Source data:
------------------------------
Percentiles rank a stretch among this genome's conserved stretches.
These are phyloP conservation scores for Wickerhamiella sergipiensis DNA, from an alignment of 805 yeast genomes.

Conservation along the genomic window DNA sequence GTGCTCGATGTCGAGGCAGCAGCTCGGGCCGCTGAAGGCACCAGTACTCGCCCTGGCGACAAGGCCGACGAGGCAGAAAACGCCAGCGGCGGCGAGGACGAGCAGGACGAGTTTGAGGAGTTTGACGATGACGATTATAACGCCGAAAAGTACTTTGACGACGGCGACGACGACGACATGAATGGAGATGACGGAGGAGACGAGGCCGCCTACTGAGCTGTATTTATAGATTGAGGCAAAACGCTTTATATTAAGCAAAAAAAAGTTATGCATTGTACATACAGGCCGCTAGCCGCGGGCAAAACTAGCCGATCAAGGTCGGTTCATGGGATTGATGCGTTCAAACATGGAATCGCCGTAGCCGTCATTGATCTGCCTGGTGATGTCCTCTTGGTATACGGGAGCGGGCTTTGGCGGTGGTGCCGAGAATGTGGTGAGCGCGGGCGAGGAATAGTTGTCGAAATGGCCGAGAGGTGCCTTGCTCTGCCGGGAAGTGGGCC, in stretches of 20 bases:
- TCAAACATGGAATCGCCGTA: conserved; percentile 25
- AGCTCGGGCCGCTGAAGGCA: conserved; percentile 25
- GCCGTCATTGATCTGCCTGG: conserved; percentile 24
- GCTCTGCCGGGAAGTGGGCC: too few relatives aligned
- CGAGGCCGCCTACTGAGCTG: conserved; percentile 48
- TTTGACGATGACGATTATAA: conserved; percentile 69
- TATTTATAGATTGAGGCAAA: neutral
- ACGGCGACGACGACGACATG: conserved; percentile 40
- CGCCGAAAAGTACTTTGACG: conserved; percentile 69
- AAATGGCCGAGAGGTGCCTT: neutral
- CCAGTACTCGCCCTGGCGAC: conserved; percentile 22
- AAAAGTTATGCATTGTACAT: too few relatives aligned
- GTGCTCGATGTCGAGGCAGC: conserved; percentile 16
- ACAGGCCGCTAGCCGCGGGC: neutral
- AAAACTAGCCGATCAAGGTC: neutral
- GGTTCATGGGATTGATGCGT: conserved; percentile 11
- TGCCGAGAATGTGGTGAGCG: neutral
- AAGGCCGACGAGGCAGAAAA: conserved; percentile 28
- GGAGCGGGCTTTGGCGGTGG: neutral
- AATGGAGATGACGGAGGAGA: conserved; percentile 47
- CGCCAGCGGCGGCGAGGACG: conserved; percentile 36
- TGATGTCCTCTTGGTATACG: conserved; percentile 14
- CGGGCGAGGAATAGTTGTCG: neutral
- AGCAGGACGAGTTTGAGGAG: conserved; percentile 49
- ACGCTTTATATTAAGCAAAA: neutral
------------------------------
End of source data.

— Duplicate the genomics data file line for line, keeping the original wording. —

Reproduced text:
Percentiles rank a stretch among this genome's conserved stretches.
These are phyloP conservation scores for Wickerhamiella sergipiensis DNA, from an alignment of 805 yeast genomes.

Conservation along the genomic window DNA sequence GTGCTCGATGTCGAGGCAGCAGCTCGGGCCGCTGAAGGCACCAGTACTCGCCCTGGCGACAAGGCCGACGAGGCAGAAAACGCCAGCGGCGGCGAGGACGAGCAGGACGAGTTTGAGGAGTTTGACGATGACGATTATAACGCCGAAAAGTACTTTGACGACGGCGACGACGACGACATGAATGGAGATGACGGAGGAGACGAGGCCGCCTACTGAGCTGTATTTATAGATTGAGGCAAAACGCTTTATATTAAGCAAAAAAAAGTTATGCATTGTACATACAGGCCGCTAGCCGCGGGCAAAACTAGCCGATCAAGGTCGGTTCATGGGATTGATGCGTTCAAACATGGAATCGCCGTAGCCGTCATTGATCTGCCTGGTGATGTCCTCTTGGTATACGGGAGCGGGCTTTGGCGGTGGTGCCGAGAATGTGGTGAGCGCGGGCGAGGAATAGTTGTCGAAATGGCCGAGAGGTGCCTTGCTCTGCCGGGAAGTGGGCC, in stretches of 20 bases:
- TCAAACATGGAATCGCCGTA: conserved; percentile 25
- AGCTCGGGCCGCTGAAGGCA: conserved; percentile 25
- GCCGTCATTGATCTGCCTGG: conserved; percentile 24
- GCTCTGCCGGGAAGTGGGCC: too few relatives aligned
- CGAGGCCGCCTACTGAGCTG: conserved; percentile 48
- TTTGACGATGACGATTATAA: conserved; percentile 69
- TATTTATAGATTGAGGCAAA: neutral
- ACGGCGACGACGACGACATG: conserved; percentile 40
- CGCCGAAAAGTACTTTGACG: conserved; percentile 69
- AAATGGCCGAGAGGTGCCTT: neutral
- CCAGTACTCGCCCTGGCGAC: conserved; percentile 22
- AAAAGTTATGCATTGTACAT: too few relatives aligned
- GTGCTCGATGTCGAGGCAGC: conserved; percentile 16
- ACAGGCCGCTAGCCGCGGGC: neutral
- AAAACTAGCCGATCAAGGTC: neutral
- GGTTCATGGGATTGATGCGT: conserved; percentile 11
- TGCCGAGAATGTGGTGAGCG: neutral
- AAGGCCGACGAGGCAGAAAA: conserved; percentile 28
- GGAGCGGGCTTTGGCGGTGG: neutral
- AATGGAGATGACGGAGGAGA: conserved; percentile 47
- CGCCAGCGGCGGCGAGGACG: conserved; percentile 36
- TGATGTCCTCTTGGTATACG: conserved; percentile 14
- CGGGCGAGGAATAGTTGTCG: neutral
- AGCAGGACGAGTTTGAGGAG: conserved; percentile 49
- ACGCTTTATATTAAGCAAAA: neutral